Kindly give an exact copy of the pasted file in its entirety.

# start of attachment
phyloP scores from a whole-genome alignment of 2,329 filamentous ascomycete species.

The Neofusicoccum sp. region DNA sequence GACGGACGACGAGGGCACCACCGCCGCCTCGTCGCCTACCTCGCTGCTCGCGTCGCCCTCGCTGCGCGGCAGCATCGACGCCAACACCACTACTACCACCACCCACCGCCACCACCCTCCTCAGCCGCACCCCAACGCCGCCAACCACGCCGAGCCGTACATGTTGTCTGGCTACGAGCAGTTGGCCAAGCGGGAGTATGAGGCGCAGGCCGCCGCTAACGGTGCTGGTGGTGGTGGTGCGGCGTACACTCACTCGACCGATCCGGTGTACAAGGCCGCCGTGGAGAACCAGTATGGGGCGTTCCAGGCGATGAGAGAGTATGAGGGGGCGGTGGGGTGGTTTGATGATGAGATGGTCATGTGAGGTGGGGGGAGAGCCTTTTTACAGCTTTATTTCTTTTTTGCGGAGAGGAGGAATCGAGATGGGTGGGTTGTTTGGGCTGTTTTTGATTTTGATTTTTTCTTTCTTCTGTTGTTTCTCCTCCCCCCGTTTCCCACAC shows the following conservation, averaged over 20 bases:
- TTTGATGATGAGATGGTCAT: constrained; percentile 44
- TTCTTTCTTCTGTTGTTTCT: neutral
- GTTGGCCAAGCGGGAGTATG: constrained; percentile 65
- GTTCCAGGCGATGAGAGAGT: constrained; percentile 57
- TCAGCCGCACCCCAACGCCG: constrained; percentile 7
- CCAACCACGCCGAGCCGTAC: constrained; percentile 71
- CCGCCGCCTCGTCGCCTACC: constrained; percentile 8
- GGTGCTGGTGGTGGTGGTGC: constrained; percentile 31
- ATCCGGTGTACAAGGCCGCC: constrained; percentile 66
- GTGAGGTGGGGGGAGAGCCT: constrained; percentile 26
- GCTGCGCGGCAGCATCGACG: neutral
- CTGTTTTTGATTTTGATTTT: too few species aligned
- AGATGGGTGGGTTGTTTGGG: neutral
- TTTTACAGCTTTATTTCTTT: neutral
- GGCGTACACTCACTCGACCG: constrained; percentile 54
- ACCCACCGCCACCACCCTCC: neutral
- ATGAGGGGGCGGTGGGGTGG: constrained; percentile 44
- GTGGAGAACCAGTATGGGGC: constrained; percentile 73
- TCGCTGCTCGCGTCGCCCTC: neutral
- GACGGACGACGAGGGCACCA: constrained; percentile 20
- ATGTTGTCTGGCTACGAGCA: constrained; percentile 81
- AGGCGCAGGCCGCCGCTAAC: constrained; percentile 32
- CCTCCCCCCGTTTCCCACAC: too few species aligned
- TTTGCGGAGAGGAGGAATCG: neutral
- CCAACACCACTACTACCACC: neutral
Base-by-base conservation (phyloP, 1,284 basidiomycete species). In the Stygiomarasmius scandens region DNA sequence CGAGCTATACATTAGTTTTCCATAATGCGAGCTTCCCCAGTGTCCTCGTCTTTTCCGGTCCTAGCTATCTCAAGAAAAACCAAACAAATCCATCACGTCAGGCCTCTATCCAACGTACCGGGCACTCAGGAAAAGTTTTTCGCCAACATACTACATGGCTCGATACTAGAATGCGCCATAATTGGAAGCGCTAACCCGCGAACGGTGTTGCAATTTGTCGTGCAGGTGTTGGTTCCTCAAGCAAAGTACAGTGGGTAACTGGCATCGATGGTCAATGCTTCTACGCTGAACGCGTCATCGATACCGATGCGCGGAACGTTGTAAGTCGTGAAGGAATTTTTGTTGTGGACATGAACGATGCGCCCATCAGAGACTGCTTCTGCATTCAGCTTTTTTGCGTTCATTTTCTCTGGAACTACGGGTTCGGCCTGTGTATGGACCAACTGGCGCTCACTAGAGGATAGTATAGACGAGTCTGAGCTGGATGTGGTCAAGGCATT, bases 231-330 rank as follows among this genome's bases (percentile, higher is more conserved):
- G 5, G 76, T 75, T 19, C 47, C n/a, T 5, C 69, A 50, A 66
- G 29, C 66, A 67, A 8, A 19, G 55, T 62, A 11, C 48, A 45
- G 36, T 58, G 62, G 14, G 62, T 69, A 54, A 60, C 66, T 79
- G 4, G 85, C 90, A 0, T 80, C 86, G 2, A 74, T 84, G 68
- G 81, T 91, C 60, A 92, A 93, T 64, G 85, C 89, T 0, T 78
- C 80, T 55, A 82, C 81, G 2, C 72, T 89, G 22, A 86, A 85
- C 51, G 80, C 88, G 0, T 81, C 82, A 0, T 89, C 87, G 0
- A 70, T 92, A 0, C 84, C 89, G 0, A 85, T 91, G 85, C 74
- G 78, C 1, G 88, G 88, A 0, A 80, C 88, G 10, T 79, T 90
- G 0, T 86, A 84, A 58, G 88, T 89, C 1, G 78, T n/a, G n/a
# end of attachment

phyloP scores from a whole-genome alignment of 2,329 filamentous ascomycete species.

The Neofusicoccum sp. region DNA sequence GACGGACGACGAGGGCACCACCGCCGCCTCGTCGCCTACCTCGCTGCTCGCGTCGCCCTCGCTGCGCGGCAGCATCGACGCCAACACCACTACTACCACCACCCACCGCCACCACCCTCCTCAGCCGCACCCCAACGCCGCCAACCACGCCGAGCCGTACATGTTGTCTGGCTACGAGCAGTTGGCCAAGCGGGAGTATGAGGCGCAGGCCGCCGCTAACGGTGCTGGTGGTGGTGGTGCGGCGTACACTCACTCGACCGATCCGGTGTACAAGGCCGCCGTGGAGAACCAGTATGGGGCGTTCCAGGCGATGAGAGAGTATGAGGGGGCGGTGGGGTGGTTTGATGATGAGATGGTCATGTGAGGTGGGGGGAGAGCCTTTTTACAGCTTTATTTCTTTTTTGCGGAGAGGAGGAATCGAGATGGGTGGGTTGTTTGGGCTGTTTTTGATTTTGATTTTTTCTTTCTTCTGTTGTTTCTCCTCCCCCCGTTTCCCACAC shows the following conservation, averaged over 20 bases:
- TTTGATGATGAGATGGTCAT: constrained; percentile 44
- TTCTTTCTTCTGTTGTTTCT: neutral
- GTTGGCCAAGCGGGAGTATG: constrained; percentile 65
- GTTCCAGGCGATGAGAGAGT: constrained; percentile 57
- TCAGCCGCACCCCAACGCCG: constrained; percentile 7
- CCAACCACGCCGAGCCGTAC: constrained; percentile 71
- CCGCCGCCTCGTCGCCTACC: constrained; percentile 8
- GGTGCTGGTGGTGGTGGTGC: constrained; percentile 31
- ATCCGGTGTACAAGGCCGCC: constrained; percentile 66
- GTGAGGTGGGGGGAGAGCCT: constrained; percentile 26
- GCTGCGCGGCAGCATCGACG: neutral
- CTGTTTTTGATTTTGATTTT: too few species aligned
- AGATGGGTGGGTTGTTTGGG: neutral
- TTTTACAGCTTTATTTCTTT: neutral
- GGCGTACACTCACTCGACCG: constrained; percentile 54
- ACCCACCGCCACCACCCTCC: neutral
- ATGAGGGGGCGGTGGGGTGG: constrained; percentile 44
- GTGGAGAACCAGTATGGGGC: constrained; percentile 73
- TCGCTGCTCGCGTCGCCCTC: neutral
- GACGGACGACGAGGGCACCA: constrained; percentile 20
- ATGTTGTCTGGCTACGAGCA: constrained; percentile 81
- AGGCGCAGGCCGCCGCTAAC: constrained; percentile 32
- CCTCCCCCCGTTTCCCACAC: too few species aligned
- TTTGCGGAGAGGAGGAATCG: neutral
- CCAACACCACTACTACCACC: neutral
Base-by-base conservation (phyloP, 1,284 basidiomycete species). In the Stygiomarasmius scandens region DNA sequence CGAGCTATACATTAGTTTTCCATAATGCGAGCTTCCCCAGTGTCCTCGTCTTTTCCGGTCCTAGCTATCTCAAGAAAAACCAAACAAATCCATCACGTCAGGCCTCTATCCAACGTACCGGGCACTCAGGAAAAGTTTTTCGCCAACATACTACATGGCTCGATACTAGAATGCGCCATAATTGGAAGCGCTAACCCGCGAACGGTGTTGCAATTTGTCGTGCAGGTGTTGGTTCCTCAAGCAAAGTACAGTGGGTAACTGGCATCGATGGTCAATGCTTCTACGCTGAACGCGTCATCGATACCGATGCGCGGAACGTTGTAAGTCGTGAAGGAATTTTTGTTGTGGACATGAACGATGCGCCCATCAGAGACTGCTTCTGCATTCAGCTTTTTTGCGTTCATTTTCTCTGGAACTACGGGTTCGGCCTGTGTATGGACCAACTGGCGCTCACTAGAGGATAGTATAGACGAGTCTGAGCTGGATGTGGTCAAGGCATT, bases 231-330 rank as follows among this genome's bases (percentile, higher is more conserved):
- G 5, G 76, T 75, T 19, C 47, C n/a, T 5, C 69, A 50, A 66
- G 29, C 66, A 67, A 8, A 19, G 55, T 62, A 11, C 48, A 45
- G 36, T 58, G 62, G 14, G 62, T 69, A 54, A 60, C 66, T 79
- G 4, G 85, C 90, A 0, T 80, C 86, G 2, A 74, T 84, G 68
- G 81, T 91, C 60, A 92, A 93, T 64, G 85, C 89, T 0, T 78
- C 80, T 55, A 82, C 81, G 2, C 72, T 89, G 22, A 86, A 85
- C 51, G 80, C 88, G 0, T 81, C 82, A 0, T 89, C 87, G 0
- A 70, T 92, A 0, C 84, C 89, G 0, A 85, T 91, G 85, C 74
- G 78, C 1, G 88, G 88, A 0, A 80, C 88, G 10, T 79, T 90
- G 0, T 86, A 84, A 58, G 88, T 89, C 1, G 78, T n/a, G n/a